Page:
The low existing-height concrete structure at this Mercy facility affected headroom for mechanical systems and required coordination for penetrations through the concrete deck.
Not many older hospitals have — or can afford to buy — the additional property for expansion, so they are forced to renovate and reconstruct the space they already have. In fact, the 2015 Hospital Construction Survey by Health Facilities Management (HFM) and the American Society for Healthcare Engineering (ASHE) of the American Hospital Association found that more health systems are considering renovation than new construction projects.
Although renovation can be costly, it’s often less expensive and more practical to reuse existing infrastructures than to build new facilities. But, at the same time, there’s also some uncertainty when old systems and structures are repurposed. Many factors, issues and unexpected surprises can impact the budget, schedule and overall success of renovations in older hospitals.
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By planning thoroughly, communicating effectively and approaching problem-solving creatively, health facilities professionals can prepare for those unexpected surprises and coordinate successful renovations with minimal disruptions or delays.
Capacity for expansion
One of the first steps of renovating an older hospital is to evaluate the existing space. The earlier and more thoroughly facilities professionals understand the systems, structures and specific end-user needs involved in a project, the more accurately they can plan the renovation budget and schedule, and identify the appropriate subcontractors. During this early investigation, facilities professionals should determine if the building’s existing elements will limit or support the new plan for the space, and budget for any associated costs and long lead times.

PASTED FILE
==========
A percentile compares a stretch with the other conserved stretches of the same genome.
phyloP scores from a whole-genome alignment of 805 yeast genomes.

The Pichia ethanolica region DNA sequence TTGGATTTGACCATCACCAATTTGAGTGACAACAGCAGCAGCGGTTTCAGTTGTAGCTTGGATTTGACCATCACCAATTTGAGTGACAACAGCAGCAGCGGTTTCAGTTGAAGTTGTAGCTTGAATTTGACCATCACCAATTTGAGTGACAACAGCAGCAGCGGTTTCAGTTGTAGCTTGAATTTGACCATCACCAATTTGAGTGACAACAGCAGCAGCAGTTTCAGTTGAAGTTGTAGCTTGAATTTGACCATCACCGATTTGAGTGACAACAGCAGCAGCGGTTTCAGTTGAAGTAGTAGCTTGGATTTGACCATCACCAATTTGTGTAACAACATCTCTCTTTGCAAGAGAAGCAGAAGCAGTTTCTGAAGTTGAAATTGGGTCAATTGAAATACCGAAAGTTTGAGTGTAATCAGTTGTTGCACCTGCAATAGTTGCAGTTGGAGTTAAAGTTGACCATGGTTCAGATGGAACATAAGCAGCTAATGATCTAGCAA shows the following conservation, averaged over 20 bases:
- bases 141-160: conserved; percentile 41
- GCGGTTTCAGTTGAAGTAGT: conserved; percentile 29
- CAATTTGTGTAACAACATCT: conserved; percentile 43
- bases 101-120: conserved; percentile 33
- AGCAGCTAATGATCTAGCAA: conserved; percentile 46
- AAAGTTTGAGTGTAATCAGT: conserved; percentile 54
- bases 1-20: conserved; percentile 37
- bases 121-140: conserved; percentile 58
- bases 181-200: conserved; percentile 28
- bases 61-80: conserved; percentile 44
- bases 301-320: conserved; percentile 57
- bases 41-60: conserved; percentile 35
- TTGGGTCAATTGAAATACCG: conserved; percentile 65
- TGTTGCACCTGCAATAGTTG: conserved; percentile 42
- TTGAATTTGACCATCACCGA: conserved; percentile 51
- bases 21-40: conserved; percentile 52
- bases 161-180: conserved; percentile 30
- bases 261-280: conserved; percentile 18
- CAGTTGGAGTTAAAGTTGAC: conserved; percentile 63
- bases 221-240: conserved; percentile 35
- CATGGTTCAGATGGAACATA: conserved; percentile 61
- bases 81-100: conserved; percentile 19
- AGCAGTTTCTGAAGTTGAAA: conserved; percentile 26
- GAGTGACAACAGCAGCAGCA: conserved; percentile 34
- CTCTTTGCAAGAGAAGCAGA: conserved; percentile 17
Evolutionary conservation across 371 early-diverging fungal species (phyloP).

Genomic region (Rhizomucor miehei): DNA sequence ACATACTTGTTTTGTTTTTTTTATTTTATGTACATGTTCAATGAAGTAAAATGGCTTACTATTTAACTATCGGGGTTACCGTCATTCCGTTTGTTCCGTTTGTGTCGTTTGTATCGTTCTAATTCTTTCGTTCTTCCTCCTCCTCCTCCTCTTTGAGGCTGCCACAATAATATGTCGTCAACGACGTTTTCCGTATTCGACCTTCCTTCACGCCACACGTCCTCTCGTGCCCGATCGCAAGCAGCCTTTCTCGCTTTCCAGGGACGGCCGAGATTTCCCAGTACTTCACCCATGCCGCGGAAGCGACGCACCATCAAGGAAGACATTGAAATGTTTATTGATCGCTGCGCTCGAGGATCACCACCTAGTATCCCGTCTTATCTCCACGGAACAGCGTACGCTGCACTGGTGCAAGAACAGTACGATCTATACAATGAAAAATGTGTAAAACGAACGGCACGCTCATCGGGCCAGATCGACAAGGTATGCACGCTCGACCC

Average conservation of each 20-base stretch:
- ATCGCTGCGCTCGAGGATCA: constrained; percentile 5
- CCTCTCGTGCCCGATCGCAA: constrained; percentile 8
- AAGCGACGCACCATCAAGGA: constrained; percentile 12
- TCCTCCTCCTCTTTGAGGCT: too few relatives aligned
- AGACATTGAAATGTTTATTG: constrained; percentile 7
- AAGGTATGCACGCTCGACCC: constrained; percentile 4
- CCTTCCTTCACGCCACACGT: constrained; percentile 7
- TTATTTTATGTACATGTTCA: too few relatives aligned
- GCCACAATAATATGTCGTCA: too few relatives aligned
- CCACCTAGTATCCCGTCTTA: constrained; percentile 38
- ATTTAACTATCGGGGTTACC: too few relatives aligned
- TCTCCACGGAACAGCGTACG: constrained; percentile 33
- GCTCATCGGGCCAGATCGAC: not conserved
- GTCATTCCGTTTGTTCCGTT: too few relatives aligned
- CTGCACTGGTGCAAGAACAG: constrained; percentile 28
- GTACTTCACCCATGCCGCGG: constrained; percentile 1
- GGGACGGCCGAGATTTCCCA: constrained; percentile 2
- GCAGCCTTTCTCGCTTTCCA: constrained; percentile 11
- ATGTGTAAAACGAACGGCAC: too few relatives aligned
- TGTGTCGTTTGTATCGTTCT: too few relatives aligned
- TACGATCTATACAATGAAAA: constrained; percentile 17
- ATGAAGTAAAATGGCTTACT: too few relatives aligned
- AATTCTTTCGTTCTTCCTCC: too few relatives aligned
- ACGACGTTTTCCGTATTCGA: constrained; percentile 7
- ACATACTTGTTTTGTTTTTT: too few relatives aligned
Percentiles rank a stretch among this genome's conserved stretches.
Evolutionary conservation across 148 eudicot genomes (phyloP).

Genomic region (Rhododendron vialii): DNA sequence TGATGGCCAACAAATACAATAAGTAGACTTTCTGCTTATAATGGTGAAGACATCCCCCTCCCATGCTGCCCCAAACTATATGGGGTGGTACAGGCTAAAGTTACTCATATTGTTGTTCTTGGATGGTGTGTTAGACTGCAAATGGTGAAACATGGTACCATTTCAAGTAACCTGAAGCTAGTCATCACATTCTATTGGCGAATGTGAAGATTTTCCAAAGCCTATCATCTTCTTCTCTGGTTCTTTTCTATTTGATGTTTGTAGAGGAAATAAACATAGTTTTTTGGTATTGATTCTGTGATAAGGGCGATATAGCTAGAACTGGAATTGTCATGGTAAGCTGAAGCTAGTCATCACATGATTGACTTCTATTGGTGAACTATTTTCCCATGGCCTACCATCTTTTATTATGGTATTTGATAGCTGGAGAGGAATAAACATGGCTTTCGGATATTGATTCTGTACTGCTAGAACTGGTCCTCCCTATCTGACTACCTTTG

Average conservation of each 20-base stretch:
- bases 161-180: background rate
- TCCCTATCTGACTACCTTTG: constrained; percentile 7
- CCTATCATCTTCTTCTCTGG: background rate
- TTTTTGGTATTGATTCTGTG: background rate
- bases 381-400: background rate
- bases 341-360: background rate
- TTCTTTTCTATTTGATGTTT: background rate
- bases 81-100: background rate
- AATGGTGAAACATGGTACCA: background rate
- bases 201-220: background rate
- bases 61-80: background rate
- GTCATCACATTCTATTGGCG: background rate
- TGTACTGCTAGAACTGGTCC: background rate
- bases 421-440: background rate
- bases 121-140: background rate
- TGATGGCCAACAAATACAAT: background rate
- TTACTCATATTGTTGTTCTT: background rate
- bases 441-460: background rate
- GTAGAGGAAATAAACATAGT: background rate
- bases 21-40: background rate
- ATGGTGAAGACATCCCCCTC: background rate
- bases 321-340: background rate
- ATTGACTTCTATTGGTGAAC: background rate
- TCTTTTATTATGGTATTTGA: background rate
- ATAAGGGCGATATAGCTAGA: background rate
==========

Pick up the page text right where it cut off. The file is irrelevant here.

With older mechanical, electrical and plumbing (MEP) systems, this is often a question of capacity. For example: How many cubic feet per minute (CFM) can the old air-handling unit deliver compared with the CFM requirements of modern operating room (OR) standards? These codes are strict for hospitals, often requiring expensive products with longer lead times. Even if the air handler is still adequate, redundancy may have to be built into the system, adding time and cost.
A temporary, fireproof plastic barrier separates a hospital construction area from an occupied public space to control dust migration.
At Medina (Ohio) Hospital, which was acquired by the Cleveland Clinic in 2009, a renovation project team discovered that the OR suite, catheterization lab and intensive care unit all shared one air handler. The team’s evaluation concluded that adding a new air-handling unit to support two of the newly renovated ORs would provide the desired coverage, reducing dependence on the original system.
Hospital electrical systems are more flexible to work around compared with plumbing systems. It’s difficult and expensive to relocate waste lines or roof drains that run through the middle of the proposed renovation. If a facility has a main water supply running in the ceiling over the renovated area, facilities professionals don’t want to run the risk of old water lines bursting and damaging a newly renovated suite.